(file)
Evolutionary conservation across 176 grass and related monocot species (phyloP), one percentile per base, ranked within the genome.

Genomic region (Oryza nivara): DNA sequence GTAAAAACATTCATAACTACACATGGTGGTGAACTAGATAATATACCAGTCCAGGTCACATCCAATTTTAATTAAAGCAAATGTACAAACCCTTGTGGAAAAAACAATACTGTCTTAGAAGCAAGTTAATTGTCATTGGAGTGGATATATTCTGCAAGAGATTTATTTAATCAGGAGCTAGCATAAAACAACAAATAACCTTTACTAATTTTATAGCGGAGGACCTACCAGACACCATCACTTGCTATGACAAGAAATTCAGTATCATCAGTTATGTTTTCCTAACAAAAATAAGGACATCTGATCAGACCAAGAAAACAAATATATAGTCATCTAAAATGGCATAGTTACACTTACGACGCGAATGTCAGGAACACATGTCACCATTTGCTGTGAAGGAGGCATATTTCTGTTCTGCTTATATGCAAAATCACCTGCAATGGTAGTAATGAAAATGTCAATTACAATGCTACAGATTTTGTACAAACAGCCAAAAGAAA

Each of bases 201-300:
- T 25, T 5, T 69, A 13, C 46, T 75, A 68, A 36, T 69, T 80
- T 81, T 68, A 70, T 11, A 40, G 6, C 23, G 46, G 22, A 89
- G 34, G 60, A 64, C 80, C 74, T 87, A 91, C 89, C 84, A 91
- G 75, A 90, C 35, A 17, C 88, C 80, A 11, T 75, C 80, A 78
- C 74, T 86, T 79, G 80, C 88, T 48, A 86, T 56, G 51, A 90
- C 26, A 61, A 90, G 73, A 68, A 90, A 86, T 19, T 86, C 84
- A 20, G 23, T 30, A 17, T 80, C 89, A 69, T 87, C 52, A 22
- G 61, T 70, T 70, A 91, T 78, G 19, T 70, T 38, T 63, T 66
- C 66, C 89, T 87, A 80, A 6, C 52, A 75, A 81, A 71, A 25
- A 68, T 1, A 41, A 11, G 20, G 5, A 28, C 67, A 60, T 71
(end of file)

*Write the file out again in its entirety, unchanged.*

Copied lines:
Evolutionary conservation across 176 grass and related monocot species (phyloP), one percentile per base, ranked within the genome.

Genomic region (Oryza nivara): DNA sequence GTAAAAACATTCATAACTACACATGGTGGTGAACTAGATAATATACCAGTCCAGGTCACATCCAATTTTAATTAAAGCAAATGTACAAACCCTTGTGGAAAAAACAATACTGTCTTAGAAGCAAGTTAATTGTCATTGGAGTGGATATATTCTGCAAGAGATTTATTTAATCAGGAGCTAGCATAAAACAACAAATAACCTTTACTAATTTTATAGCGGAGGACCTACCAGACACCATCACTTGCTATGACAAGAAATTCAGTATCATCAGTTATGTTTTCCTAACAAAAATAAGGACATCTGATCAGACCAAGAAAACAAATATATAGTCATCTAAAATGGCATAGTTACACTTACGACGCGAATGTCAGGAACACATGTCACCATTTGCTGTGAAGGAGGCATATTTCTGTTCTGCTTATATGCAAAATCACCTGCAATGGTAGTAATGAAAATGTCAATTACAATGCTACAGATTTTGTACAAACAGCCAAAAGAAA

Each of bases 201-300:
- T 25, T 5, T 69, A 13, C 46, T 75, A 68, A 36, T 69, T 80
- T 81, T 68, A 70, T 11, A 40, G 6, C 23, G 46, G 22, A 89
- G 34, G 60, A 64, C 80, C 74, T 87, A 91, C 89, C 84, A 91
- G 75, A 90, C 35, A 17, C 88, C 80, A 11, T 75, C 80, A 78
- C 74, T 86, T 79, G 80, C 88, T 48, A 86, T 56, G 51, A 90
- C 26, A 61, A 90, G 73, A 68, A 90, A 86, T 19, T 86, C 84
- A 20, G 23, T 30, A 17, T 80, C 89, A 69, T 87, C 52, A 22
- G 61, T 70, T 70, A 91, T 78, G 19, T 70, T 38, T 63, T 66
- C 66, C 89, T 87, A 80, A 6, C 52, A 75, A 81, A 71, A 25
- A 68, T 1, A 41, A 11, G 20, G 5, A 28, C 67, A 60, T 71